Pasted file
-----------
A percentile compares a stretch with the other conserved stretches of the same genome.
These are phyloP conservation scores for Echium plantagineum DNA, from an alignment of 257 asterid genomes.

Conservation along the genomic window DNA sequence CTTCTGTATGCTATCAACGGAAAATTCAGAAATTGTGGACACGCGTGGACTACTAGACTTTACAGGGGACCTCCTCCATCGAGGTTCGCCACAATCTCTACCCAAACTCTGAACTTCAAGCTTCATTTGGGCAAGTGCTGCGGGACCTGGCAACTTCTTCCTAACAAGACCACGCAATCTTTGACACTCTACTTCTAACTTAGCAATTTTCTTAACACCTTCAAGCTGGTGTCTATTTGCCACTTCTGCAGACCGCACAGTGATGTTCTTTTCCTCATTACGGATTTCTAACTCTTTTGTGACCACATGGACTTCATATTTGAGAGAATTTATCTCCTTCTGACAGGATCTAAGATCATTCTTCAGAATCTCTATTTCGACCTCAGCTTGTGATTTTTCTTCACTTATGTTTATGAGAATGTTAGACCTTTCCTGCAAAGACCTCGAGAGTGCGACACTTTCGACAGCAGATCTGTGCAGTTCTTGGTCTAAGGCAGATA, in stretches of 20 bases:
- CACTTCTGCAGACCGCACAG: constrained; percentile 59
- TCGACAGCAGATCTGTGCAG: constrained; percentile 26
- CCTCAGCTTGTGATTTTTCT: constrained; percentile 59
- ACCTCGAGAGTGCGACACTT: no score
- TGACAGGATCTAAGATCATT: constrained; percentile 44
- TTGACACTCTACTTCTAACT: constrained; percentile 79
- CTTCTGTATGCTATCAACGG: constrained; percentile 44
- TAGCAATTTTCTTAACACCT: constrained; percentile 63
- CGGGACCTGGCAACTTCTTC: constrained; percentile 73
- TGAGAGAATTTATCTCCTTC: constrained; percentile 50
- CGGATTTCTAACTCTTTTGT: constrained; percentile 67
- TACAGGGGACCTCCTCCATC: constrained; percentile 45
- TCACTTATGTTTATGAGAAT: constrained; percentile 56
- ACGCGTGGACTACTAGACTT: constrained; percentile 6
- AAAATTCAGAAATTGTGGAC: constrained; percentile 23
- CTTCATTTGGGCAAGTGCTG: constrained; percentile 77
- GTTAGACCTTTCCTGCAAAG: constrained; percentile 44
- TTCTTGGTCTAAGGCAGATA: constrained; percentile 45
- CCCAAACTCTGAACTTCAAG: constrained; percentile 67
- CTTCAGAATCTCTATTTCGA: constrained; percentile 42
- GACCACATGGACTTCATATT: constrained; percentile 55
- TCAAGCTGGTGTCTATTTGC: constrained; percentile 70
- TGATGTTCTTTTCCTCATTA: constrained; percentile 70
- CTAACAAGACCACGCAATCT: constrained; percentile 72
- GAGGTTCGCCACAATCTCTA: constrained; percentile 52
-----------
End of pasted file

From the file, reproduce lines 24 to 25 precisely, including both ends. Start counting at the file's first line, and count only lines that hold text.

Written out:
- GACCACATGGACTTCATATT: constrained; percentile 55
- TCAAGCTGGTGTCTATTTGC: constrained; percentile 70